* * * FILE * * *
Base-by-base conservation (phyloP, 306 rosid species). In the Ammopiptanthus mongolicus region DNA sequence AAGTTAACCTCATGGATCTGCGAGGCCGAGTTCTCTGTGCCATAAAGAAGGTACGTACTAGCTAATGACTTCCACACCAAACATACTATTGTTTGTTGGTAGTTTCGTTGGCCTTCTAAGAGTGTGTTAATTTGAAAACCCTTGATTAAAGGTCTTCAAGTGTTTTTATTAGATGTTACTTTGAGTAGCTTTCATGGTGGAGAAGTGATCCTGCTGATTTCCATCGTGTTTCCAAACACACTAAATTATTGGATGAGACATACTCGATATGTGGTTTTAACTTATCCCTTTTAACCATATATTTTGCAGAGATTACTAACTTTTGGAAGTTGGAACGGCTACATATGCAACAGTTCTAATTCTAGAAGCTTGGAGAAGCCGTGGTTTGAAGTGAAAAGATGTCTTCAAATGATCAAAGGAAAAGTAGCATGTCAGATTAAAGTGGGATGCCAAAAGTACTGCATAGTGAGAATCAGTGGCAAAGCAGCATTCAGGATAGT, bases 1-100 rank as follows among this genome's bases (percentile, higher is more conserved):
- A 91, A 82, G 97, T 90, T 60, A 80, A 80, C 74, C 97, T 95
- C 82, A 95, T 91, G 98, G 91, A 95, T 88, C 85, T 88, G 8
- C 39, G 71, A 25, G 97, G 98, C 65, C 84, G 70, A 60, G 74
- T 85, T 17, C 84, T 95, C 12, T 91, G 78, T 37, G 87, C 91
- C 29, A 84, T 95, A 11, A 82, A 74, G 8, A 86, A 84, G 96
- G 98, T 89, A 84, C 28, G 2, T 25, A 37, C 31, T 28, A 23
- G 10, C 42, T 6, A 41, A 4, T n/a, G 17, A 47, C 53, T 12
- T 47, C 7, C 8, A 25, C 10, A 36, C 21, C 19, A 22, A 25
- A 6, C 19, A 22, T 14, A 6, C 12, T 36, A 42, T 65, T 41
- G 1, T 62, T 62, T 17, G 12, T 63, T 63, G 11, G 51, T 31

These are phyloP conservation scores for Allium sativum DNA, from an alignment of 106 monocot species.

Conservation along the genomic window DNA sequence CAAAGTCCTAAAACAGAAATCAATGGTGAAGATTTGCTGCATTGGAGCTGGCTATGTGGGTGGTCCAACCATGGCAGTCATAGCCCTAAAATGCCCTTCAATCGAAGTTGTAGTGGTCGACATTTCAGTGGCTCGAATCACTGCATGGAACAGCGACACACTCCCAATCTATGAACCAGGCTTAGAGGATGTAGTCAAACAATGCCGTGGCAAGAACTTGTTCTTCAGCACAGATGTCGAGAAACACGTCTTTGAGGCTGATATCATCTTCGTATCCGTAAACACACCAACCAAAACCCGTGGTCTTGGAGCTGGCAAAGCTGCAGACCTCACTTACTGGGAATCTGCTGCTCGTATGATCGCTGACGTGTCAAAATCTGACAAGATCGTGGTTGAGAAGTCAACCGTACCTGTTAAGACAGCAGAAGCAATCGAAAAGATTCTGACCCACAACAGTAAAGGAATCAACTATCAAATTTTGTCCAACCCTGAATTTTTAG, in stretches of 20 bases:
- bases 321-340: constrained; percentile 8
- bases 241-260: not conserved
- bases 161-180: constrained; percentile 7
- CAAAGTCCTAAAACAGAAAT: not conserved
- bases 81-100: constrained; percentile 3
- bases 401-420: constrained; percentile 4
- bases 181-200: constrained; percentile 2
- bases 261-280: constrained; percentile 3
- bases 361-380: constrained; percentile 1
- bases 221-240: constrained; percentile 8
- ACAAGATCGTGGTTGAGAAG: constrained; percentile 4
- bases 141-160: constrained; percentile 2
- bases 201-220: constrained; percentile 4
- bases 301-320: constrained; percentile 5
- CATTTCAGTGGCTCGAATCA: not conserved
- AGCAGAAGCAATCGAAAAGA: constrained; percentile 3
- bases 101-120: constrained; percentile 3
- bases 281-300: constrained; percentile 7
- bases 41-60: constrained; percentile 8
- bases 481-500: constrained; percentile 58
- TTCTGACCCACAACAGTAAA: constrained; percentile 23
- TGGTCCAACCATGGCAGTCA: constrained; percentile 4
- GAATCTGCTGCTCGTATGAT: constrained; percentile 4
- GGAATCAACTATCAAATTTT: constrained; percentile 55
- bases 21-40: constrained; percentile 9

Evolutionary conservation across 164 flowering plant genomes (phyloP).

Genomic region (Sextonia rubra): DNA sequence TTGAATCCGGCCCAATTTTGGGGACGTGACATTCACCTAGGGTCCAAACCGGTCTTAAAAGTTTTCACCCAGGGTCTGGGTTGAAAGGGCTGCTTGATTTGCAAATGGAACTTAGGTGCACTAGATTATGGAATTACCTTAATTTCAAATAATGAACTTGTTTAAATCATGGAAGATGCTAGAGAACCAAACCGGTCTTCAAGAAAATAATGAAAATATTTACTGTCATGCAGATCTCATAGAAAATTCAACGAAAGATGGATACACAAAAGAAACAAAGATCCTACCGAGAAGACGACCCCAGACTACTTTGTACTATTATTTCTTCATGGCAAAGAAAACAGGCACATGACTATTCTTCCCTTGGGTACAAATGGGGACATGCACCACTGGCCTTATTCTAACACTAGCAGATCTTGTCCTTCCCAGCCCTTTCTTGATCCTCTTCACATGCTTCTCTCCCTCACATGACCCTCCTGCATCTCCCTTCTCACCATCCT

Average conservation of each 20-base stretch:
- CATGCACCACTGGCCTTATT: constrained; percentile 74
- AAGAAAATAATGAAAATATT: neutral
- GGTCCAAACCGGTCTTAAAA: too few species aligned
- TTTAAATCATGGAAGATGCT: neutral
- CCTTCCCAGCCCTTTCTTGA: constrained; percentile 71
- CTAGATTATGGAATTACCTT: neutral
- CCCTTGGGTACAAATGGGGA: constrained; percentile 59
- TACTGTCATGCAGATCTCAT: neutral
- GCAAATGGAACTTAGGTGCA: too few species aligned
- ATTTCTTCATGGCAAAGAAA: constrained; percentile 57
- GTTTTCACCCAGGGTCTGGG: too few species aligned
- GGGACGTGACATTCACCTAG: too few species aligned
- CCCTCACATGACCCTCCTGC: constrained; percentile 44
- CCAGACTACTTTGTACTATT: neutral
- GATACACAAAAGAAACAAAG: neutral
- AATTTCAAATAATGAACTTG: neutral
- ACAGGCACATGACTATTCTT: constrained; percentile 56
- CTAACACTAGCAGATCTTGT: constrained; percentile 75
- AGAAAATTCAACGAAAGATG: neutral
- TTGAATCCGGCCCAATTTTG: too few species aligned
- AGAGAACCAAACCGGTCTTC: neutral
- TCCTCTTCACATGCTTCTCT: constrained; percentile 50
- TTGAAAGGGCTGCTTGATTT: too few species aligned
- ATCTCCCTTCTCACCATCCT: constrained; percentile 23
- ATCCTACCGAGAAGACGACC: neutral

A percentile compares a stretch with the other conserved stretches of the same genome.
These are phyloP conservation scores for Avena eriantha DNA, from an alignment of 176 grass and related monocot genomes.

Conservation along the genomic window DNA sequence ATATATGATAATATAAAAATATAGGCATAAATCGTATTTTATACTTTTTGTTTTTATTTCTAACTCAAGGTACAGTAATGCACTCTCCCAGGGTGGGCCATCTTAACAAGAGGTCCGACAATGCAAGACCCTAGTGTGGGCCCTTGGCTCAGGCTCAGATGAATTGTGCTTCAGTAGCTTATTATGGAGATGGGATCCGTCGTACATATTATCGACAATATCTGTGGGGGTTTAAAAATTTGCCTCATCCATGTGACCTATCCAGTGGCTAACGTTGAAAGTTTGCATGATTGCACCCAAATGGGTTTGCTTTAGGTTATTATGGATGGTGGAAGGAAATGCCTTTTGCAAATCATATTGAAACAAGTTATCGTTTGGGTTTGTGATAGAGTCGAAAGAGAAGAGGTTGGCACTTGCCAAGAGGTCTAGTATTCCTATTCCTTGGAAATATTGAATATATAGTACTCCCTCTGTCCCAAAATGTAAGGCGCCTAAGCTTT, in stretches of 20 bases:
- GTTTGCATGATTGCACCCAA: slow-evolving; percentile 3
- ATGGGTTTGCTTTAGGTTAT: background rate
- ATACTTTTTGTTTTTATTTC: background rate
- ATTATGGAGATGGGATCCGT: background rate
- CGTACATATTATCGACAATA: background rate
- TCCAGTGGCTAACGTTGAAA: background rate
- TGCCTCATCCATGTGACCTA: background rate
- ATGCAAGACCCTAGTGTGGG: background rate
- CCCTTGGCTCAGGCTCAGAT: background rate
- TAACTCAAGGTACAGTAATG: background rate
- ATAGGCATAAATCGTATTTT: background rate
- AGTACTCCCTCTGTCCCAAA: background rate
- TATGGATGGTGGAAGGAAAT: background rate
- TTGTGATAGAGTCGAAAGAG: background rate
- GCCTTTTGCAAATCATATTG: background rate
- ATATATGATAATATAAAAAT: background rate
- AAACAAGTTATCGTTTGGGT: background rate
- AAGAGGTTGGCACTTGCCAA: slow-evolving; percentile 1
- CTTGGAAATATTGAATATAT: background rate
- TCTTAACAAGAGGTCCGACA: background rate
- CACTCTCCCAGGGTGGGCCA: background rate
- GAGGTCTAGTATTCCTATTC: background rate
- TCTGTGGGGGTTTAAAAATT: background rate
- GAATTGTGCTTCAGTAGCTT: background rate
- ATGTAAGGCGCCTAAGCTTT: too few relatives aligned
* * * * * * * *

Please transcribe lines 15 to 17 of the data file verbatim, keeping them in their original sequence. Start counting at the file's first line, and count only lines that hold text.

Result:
- bases 241-260: not conserved
- bases 161-180: constrained; percentile 7
- CAAAGTCCTAAAACAGAAAT: not conserved